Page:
Flash Fiction: The Final Two Hundred Words

Here we are at the end, week five (of five) for this odd task in Chuck Wendig’s Flash Fiction Challenge.

In summary:

  • Four weeks ago, I (and many others) wrote a 200 word fraction of a story, intended to be the first 1/5 of a story.
  • Three weeks ago, everyone took someone else’s first 200 word fragments and wrote a second 200 word addition.
  • Two weeks ago, everyone took two other people’s first 200 and second 200 word fragments and wrote a third 200 word middle section.
  • Last week, everyone took three other people’s first, second and third 200 word fragments and wrote a fourth 200 word section.
  • This week, I’ll take the first 800 words created by four other folks and add my final 200 words.

In previous weeks we were instructed to not work on any story we had worked on previously. This week we have the option of completing the story that we started four weeks ago. Since I was fortunate enough to have my original piece picked up and enhanced each week, I’ll see if I can bring it to an end.

My thanks to Michael D. Woods, Liz Neering, and Kyra Dune who took my original story and ran with it. Michael also gave the story its title. My thanks as well as Angela Carina Barry who also picked it up and took it in a different direction in Week Two, even though it didn’t get picked up further by anyone (as far as I know, at least) in Weeks Three or Four.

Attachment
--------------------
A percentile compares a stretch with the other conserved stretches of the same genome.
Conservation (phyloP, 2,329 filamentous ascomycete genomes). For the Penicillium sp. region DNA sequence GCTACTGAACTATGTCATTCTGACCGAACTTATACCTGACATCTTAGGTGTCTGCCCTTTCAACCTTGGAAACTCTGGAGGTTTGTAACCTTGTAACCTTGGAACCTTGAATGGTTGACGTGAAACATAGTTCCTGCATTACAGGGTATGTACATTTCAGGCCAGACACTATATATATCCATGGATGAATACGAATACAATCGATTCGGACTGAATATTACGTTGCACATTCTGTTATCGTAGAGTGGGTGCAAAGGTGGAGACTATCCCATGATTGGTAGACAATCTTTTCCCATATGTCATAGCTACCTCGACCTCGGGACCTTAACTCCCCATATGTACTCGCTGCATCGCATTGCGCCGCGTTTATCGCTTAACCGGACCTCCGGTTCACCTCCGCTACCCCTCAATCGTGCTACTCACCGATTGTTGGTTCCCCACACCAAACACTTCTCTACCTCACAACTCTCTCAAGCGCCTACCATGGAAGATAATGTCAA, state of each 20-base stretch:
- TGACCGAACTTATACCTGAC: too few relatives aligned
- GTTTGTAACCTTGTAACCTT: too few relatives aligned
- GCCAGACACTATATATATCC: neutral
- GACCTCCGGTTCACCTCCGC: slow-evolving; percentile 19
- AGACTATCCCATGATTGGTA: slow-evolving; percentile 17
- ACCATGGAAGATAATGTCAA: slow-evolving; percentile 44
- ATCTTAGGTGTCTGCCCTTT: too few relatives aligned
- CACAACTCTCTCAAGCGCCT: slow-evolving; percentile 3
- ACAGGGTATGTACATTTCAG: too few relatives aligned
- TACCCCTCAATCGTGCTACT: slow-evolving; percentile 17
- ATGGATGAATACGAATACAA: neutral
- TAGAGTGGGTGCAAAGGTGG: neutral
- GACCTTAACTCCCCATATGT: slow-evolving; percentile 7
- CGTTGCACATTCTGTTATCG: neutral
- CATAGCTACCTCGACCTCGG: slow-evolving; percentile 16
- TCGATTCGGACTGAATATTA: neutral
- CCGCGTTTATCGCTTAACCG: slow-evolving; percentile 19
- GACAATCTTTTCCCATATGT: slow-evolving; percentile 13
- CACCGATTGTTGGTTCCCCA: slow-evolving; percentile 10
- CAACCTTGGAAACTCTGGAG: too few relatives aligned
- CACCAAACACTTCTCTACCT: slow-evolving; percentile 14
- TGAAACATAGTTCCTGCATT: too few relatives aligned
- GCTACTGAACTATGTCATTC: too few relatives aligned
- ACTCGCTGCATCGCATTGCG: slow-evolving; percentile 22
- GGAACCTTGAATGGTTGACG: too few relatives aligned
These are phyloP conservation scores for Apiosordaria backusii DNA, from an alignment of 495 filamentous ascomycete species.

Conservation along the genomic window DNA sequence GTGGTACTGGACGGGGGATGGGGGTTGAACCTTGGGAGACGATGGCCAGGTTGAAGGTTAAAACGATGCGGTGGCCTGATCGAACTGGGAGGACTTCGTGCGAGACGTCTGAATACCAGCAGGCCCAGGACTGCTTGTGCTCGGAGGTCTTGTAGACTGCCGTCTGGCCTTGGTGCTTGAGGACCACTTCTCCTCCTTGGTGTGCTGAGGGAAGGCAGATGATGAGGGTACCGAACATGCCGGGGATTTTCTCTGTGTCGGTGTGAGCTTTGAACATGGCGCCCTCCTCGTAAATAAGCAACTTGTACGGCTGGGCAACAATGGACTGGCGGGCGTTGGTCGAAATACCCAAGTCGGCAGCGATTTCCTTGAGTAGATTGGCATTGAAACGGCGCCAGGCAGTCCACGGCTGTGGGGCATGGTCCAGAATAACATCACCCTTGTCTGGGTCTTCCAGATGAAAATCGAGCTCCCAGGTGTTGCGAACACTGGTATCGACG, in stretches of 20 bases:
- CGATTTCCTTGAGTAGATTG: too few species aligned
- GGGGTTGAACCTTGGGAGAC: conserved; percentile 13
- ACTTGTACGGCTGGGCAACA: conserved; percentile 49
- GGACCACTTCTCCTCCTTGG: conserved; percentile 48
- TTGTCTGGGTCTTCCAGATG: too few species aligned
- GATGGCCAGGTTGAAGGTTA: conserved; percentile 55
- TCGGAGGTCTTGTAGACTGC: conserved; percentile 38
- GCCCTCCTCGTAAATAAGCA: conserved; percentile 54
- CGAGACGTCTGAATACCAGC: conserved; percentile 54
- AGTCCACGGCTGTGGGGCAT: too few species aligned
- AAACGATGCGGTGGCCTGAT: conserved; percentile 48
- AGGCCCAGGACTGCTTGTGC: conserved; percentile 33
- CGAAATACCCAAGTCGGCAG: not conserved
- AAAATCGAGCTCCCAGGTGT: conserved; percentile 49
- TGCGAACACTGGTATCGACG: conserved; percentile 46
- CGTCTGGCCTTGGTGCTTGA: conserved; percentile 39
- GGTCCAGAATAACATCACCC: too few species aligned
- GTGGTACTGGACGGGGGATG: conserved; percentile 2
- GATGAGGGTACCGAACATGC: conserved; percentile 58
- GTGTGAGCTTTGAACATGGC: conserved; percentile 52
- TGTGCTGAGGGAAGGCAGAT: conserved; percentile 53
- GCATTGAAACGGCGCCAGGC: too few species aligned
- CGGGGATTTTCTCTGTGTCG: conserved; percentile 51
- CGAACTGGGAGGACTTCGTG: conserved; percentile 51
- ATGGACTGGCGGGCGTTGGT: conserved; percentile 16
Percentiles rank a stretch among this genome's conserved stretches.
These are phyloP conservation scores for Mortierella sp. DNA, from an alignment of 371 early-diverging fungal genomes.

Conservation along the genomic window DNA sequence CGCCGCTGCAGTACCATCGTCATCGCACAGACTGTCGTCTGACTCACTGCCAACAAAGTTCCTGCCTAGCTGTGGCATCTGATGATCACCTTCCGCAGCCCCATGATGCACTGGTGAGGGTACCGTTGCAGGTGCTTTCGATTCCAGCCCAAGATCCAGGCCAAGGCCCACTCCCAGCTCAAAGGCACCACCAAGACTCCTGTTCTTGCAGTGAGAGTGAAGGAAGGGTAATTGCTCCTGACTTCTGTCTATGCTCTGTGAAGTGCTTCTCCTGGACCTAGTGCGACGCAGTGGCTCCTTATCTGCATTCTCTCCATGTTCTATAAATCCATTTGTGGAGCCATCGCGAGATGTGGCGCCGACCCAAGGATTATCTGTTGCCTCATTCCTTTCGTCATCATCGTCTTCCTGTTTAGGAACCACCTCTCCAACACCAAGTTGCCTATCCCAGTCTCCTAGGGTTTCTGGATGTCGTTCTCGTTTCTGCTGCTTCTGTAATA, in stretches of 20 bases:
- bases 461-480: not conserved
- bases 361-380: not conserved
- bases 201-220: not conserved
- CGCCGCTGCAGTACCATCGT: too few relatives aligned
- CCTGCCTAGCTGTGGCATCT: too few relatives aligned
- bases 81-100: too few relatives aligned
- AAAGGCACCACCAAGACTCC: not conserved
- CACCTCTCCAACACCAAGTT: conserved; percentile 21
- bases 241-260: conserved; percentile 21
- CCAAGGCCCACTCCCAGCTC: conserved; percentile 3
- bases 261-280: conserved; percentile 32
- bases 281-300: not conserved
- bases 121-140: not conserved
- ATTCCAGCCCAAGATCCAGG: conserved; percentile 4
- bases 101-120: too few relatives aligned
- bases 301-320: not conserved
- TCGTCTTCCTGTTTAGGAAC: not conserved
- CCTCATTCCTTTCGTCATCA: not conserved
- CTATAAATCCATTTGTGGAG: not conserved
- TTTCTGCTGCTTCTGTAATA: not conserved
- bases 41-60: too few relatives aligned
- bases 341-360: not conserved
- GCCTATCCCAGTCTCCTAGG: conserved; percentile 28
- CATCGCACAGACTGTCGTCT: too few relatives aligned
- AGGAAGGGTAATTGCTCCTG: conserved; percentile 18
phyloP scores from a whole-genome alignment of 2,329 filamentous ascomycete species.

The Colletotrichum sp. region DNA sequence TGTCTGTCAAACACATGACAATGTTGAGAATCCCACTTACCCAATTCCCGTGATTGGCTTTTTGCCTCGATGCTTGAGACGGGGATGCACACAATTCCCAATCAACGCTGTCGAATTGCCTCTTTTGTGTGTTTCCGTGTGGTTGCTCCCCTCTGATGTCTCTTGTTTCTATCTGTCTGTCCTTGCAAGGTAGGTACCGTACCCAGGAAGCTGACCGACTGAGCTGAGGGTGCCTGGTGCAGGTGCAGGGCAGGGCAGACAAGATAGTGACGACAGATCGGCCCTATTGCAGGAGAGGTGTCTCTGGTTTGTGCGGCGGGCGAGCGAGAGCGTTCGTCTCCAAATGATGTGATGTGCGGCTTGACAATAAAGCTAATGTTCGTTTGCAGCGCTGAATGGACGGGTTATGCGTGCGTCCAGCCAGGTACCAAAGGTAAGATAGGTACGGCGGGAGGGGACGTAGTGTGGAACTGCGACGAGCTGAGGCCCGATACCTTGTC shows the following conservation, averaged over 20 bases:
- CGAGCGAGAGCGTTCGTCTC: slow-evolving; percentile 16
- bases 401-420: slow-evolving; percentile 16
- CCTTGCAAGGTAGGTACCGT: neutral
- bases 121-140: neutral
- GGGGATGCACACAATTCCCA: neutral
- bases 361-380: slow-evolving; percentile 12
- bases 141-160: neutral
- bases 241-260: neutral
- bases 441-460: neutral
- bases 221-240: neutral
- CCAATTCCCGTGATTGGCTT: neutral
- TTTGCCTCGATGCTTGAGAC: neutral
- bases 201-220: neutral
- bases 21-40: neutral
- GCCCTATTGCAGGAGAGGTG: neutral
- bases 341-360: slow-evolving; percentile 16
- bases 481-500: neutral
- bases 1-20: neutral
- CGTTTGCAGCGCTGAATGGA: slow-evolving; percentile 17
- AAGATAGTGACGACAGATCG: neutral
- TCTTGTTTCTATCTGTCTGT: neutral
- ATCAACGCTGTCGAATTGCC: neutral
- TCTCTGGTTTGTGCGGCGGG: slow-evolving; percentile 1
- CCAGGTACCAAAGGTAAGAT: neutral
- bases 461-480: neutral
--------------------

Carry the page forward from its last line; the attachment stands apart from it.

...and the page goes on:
As always, comments and constructive criticisms are appreciated.


(First segment written by Paul Willett and posted here.)

The first time I saw it snowing in Los Angeles it was the sixth day of a three-day juice cleanse. Snow was definitely not something one normally saw down in the basin, at least, not then.

Because of my need to purify my body and aura, the news and media, filled with nothing but anger and pain, had been cast away along with the other toxins. My base aural color had always been a lavender or sky blue. Recently though, it had started to get muddied and dark. I would have thought my third eye would have seen the unusual weather coming, but it didn’t, so I was caught off guard.

When I first saw the falling flakes I thought I might have overdone the cleanse. Last time I had seen Elvis riding an ostrich on the seventh day. My transmundane counselor had resolved the issue with some orange juice, chocolate, and a sandwich, but that solution didn’t work on the weather. It was still snowing on the pier.